Both sexes fully winged. Body and legs yellow without any shadings; antennal segment I pale, II–V with apex brown, VI light brown with yellow base; fore wing pale. Head slightly wider than long; three pairs of ocellar setae present, pair III shorter than diameter of one ocellus, arising between anterior margins of posterior ocelli; postocular setae pair I present, pair IV shorter than diameter of hind ocellus. Antennae 8-segmented; segments III–IV with forked sensorium. Pronotum with anteromarginal and anteroangular setae scarcely longer than discal setae, 2 pairs of posteroangulars long; one pair of minor setae medially between posteromarginal submedian setae; posteromarginal setae IV no larger than III. Metanotum with 2 pairs of setae close to anterior margin, campaniform sensilla present. Fore wing with 2 complete rows of veinal setae. Abdominal tergites V–VIII with paired ctenidia, VIII with ctenidia anterolateral to spiracle; posteromarginal comb on VIII with long, slender microtrichia on small triangular bases; tergite X clearly shorter than IX. Sternites III–VII without discal setae.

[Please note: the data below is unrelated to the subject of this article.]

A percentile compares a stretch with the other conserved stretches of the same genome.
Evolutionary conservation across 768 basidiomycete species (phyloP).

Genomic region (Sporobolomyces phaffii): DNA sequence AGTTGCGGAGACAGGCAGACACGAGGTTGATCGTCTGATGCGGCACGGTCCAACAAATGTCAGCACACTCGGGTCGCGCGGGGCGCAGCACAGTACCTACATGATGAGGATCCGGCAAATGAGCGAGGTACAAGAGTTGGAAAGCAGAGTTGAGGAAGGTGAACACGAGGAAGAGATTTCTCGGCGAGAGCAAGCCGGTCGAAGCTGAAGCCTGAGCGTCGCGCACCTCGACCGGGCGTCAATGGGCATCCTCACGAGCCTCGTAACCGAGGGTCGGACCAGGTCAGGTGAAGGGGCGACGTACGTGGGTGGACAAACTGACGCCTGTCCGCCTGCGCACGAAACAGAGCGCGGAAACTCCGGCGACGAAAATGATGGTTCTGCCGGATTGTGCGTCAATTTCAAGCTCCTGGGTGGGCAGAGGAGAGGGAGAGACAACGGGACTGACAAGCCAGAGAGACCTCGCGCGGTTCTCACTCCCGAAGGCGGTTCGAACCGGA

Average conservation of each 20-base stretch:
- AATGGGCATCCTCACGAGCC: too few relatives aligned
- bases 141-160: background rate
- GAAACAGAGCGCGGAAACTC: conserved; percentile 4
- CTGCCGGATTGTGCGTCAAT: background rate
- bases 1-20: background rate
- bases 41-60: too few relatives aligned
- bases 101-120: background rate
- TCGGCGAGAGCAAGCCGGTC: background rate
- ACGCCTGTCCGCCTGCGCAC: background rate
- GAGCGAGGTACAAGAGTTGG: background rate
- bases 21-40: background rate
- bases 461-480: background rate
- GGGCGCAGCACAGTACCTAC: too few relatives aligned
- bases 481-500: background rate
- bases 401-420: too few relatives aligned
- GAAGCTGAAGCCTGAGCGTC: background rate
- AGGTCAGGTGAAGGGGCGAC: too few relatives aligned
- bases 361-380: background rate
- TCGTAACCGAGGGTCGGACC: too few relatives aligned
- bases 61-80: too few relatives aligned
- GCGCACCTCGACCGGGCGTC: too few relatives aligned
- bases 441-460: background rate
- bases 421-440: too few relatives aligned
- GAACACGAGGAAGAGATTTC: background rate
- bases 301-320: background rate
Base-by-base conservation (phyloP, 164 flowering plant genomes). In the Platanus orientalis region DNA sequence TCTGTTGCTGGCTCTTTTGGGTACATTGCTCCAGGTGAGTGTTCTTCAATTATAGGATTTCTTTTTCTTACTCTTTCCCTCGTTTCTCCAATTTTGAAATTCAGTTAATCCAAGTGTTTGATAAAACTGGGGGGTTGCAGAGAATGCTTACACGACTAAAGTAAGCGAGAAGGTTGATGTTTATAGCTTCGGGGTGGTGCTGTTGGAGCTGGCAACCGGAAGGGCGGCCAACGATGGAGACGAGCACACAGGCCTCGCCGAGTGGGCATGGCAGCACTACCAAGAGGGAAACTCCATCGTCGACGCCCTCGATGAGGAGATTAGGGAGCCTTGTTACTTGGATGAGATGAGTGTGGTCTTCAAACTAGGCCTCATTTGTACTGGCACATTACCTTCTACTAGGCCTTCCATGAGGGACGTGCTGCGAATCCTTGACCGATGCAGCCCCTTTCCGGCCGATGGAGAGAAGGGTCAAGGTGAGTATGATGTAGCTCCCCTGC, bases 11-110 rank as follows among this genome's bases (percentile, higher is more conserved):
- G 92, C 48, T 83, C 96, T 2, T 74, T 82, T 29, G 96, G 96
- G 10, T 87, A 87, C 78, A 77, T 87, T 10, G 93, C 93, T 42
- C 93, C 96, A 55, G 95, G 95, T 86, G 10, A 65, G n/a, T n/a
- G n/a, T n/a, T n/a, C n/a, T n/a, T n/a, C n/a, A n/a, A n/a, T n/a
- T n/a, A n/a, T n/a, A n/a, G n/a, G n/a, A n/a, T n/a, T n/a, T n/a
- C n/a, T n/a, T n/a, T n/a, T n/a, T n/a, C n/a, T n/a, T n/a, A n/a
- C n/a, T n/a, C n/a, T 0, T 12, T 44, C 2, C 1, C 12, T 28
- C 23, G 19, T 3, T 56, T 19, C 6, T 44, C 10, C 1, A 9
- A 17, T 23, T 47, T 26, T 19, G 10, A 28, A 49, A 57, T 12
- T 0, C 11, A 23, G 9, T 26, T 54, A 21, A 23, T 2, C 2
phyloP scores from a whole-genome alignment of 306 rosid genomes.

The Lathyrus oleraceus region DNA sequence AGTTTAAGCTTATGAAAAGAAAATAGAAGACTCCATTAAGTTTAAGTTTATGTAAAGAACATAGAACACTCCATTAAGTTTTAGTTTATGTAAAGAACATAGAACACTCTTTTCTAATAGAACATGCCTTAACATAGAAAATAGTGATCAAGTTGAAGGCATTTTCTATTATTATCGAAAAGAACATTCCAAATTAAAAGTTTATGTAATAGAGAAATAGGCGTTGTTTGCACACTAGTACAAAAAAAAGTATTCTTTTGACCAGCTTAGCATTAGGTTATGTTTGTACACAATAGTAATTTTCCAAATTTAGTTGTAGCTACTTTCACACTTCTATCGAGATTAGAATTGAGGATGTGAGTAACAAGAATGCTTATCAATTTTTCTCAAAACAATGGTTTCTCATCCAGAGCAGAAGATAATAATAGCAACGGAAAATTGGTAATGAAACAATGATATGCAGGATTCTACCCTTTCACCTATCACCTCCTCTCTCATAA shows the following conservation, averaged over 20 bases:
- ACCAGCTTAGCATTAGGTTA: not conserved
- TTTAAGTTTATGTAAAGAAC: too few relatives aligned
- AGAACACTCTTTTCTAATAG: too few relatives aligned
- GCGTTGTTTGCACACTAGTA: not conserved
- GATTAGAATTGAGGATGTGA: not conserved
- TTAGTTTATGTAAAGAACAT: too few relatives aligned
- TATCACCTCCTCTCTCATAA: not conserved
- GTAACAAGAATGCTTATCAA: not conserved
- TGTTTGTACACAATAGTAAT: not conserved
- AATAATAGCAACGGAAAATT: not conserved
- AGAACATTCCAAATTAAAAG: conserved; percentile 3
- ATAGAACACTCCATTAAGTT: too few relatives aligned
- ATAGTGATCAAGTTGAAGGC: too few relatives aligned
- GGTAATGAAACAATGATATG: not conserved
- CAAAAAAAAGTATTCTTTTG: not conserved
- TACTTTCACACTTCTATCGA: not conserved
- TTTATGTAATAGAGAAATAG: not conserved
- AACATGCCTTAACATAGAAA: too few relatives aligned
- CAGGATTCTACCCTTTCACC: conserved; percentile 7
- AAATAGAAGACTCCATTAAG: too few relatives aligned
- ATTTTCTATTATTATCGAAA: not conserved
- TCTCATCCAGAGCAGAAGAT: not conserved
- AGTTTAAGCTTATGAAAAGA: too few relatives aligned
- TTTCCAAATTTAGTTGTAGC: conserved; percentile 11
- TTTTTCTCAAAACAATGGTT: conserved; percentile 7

Californian paratypes of F. deserticola that have been studied from the Ewart Collection at UCR have ocellar setae III arising between the posterior ocelli, on or just posterior to a tangent joining the anterior margins of these ocelli. This condition was illustrated by Sakimura & O'Neill (1979) for this species as well as for F. ewarti and F. tuttlei. These are currently distinguished by the color of the sixth antennal segment, which is slightly paler at the base in F. deserticola (two female paratypes illustrated here) but uniformly dark in the other two species. The validity of these three as distinct species requires field studies on their host associations. The 24 species in the F. minuta group (Sakimura & O'Neill, 1979) are associated with flowers of the Asteraceae, and are known mainly from South and Central America and western USA. Currently 230 species are listed in the genus Frankliniella, with up to 130 further names placed into synonymy (Nakahara, 1997). This high rate of synonymy has been due to the previously unrecognized variability in size and color of so many species.
Frankliniella deserticola Sakimura & O'Neill
Presumably breeding in flowers
Hymenoclea salsola, Malacothrix sp. (Asteraceae)